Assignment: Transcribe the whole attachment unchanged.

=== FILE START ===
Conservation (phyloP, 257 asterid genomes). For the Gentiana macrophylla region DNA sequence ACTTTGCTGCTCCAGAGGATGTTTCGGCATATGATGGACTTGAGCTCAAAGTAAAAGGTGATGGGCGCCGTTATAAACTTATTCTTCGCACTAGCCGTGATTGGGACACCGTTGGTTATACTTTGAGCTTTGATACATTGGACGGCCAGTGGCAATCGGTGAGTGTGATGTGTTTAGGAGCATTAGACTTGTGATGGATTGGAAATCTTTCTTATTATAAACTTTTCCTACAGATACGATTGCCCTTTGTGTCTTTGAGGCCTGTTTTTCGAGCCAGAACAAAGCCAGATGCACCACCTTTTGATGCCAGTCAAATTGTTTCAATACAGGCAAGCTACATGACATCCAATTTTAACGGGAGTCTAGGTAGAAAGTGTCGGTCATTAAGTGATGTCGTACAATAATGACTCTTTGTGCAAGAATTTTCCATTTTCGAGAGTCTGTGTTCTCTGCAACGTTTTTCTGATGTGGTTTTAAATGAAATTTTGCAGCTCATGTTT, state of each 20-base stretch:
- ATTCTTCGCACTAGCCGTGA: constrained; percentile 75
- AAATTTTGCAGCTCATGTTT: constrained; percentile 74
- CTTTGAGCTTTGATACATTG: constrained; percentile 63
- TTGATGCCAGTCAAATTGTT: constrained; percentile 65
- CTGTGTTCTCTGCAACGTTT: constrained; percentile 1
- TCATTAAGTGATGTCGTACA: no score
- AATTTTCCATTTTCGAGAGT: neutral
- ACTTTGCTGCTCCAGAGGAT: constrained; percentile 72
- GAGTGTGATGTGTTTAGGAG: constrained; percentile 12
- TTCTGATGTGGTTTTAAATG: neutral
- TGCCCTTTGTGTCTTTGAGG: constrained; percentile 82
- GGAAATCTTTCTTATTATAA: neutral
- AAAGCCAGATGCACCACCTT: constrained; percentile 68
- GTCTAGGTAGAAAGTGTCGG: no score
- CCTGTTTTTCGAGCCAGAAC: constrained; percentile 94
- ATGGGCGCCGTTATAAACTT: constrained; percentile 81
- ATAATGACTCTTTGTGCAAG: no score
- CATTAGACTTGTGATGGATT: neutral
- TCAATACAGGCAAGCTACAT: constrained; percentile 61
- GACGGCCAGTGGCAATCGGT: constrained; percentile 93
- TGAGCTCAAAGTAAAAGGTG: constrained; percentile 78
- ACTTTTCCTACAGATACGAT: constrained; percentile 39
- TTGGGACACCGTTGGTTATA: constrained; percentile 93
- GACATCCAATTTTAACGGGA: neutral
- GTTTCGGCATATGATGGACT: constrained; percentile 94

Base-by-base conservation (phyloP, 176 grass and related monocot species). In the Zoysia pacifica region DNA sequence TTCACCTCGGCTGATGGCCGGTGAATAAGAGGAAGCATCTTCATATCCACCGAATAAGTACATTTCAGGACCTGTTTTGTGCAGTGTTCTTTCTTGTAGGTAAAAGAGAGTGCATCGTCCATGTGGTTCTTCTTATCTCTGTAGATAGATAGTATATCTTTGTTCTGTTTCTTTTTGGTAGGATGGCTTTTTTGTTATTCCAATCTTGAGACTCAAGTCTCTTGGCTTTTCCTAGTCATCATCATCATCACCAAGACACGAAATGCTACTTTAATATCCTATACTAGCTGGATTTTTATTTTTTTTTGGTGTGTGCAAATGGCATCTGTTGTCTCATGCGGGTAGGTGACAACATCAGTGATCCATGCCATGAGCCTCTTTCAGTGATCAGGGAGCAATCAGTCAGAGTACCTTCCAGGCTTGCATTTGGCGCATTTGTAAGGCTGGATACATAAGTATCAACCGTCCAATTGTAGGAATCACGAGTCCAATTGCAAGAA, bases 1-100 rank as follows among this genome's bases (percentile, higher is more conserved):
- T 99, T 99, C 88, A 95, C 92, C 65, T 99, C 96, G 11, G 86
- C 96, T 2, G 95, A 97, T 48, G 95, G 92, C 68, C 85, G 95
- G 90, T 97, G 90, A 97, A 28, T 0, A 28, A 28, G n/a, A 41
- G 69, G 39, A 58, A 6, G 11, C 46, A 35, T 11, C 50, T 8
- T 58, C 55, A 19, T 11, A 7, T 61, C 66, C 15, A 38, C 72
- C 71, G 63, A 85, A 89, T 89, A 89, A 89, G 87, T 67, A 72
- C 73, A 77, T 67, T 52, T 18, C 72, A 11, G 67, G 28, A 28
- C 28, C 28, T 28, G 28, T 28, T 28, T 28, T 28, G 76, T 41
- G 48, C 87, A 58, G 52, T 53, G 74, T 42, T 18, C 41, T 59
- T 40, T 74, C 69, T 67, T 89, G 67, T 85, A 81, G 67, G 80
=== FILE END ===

Conservation (phyloP, 257 asterid genomes). For the Gentiana macrophylla region DNA sequence ACTTTGCTGCTCCAGAGGATGTTTCGGCATATGATGGACTTGAGCTCAAAGTAAAAGGTGATGGGCGCCGTTATAAACTTATTCTTCGCACTAGCCGTGATTGGGACACCGTTGGTTATACTTTGAGCTTTGATACATTGGACGGCCAGTGGCAATCGGTGAGTGTGATGTGTTTAGGAGCATTAGACTTGTGATGGATTGGAAATCTTTCTTATTATAAACTTTTCCTACAGATACGATTGCCCTTTGTGTCTTTGAGGCCTGTTTTTCGAGCCAGAACAAAGCCAGATGCACCACCTTTTGATGCCAGTCAAATTGTTTCAATACAGGCAAGCTACATGACATCCAATTTTAACGGGAGTCTAGGTAGAAAGTGTCGGTCATTAAGTGATGTCGTACAATAATGACTCTTTGTGCAAGAATTTTCCATTTTCGAGAGTCTGTGTTCTCTGCAACGTTTTTCTGATGTGGTTTTAAATGAAATTTTGCAGCTCATGTTT, state of each 20-base stretch:
- ATTCTTCGCACTAGCCGTGA: constrained; percentile 75
- AAATTTTGCAGCTCATGTTT: constrained; percentile 74
- CTTTGAGCTTTGATACATTG: constrained; percentile 63
- TTGATGCCAGTCAAATTGTT: constrained; percentile 65
- CTGTGTTCTCTGCAACGTTT: constrained; percentile 1
- TCATTAAGTGATGTCGTACA: no score
- AATTTTCCATTTTCGAGAGT: neutral
- ACTTTGCTGCTCCAGAGGAT: constrained; percentile 72
- GAGTGTGATGTGTTTAGGAG: constrained; percentile 12
- TTCTGATGTGGTTTTAAATG: neutral
- TGCCCTTTGTGTCTTTGAGG: constrained; percentile 82
- GGAAATCTTTCTTATTATAA: neutral
- AAAGCCAGATGCACCACCTT: constrained; percentile 68
- GTCTAGGTAGAAAGTGTCGG: no score
- CCTGTTTTTCGAGCCAGAAC: constrained; percentile 94
- ATGGGCGCCGTTATAAACTT: constrained; percentile 81
- ATAATGACTCTTTGTGCAAG: no score
- CATTAGACTTGTGATGGATT: neutral
- TCAATACAGGCAAGCTACAT: constrained; percentile 61
- GACGGCCAGTGGCAATCGGT: constrained; percentile 93
- TGAGCTCAAAGTAAAAGGTG: constrained; percentile 78
- ACTTTTCCTACAGATACGAT: constrained; percentile 39
- TTGGGACACCGTTGGTTATA: constrained; percentile 93
- GACATCCAATTTTAACGGGA: neutral
- GTTTCGGCATATGATGGACT: constrained; percentile 94

Base-by-base conservation (phyloP, 176 grass and related monocot species). In the Zoysia pacifica region DNA sequence TTCACCTCGGCTGATGGCCGGTGAATAAGAGGAAGCATCTTCATATCCACCGAATAAGTACATTTCAGGACCTGTTTTGTGCAGTGTTCTTTCTTGTAGGTAAAAGAGAGTGCATCGTCCATGTGGTTCTTCTTATCTCTGTAGATAGATAGTATATCTTTGTTCTGTTTCTTTTTGGTAGGATGGCTTTTTTGTTATTCCAATCTTGAGACTCAAGTCTCTTGGCTTTTCCTAGTCATCATCATCATCACCAAGACACGAAATGCTACTTTAATATCCTATACTAGCTGGATTTTTATTTTTTTTTGGTGTGTGCAAATGGCATCTGTTGTCTCATGCGGGTAGGTGACAACATCAGTGATCCATGCCATGAGCCTCTTTCAGTGATCAGGGAGCAATCAGTCAGAGTACCTTCCAGGCTTGCATTTGGCGCATTTGTAAGGCTGGATACATAAGTATCAACCGTCCAATTGTAGGAATCACGAGTCCAATTGCAAGAA, bases 1-100 rank as follows among this genome's bases (percentile, higher is more conserved):
- T 99, T 99, C 88, A 95, C 92, C 65, T 99, C 96, G 11, G 86
- C 96, T 2, G 95, A 97, T 48, G 95, G 92, C 68, C 85, G 95
- G 90, T 97, G 90, A 97, A 28, T 0, A 28, A 28, G n/a, A 41
- G 69, G 39, A 58, A 6, G 11, C 46, A 35, T 11, C 50, T 8
- T 58, C 55, A 19, T 11, A 7, T 61, C 66, C 15, A 38, C 72
- C 71, G 63, A 85, A 89, T 89, A 89, A 89, G 87, T 67, A 72
- C 73, A 77, T 67, T 52, T 18, C 72, A 11, G 67, G 28, A 28
- C 28, C 28, T 28, G 28, T 28, T 28, T 28, T 28, G 76, T 41
- G 48, C 87, A 58, G 52, T 53, G 74, T 42, T 18, C 41, T 59
- T 40, T 74, C 69, T 67, T 89, G 67, T 85, A 81, G 67, G 80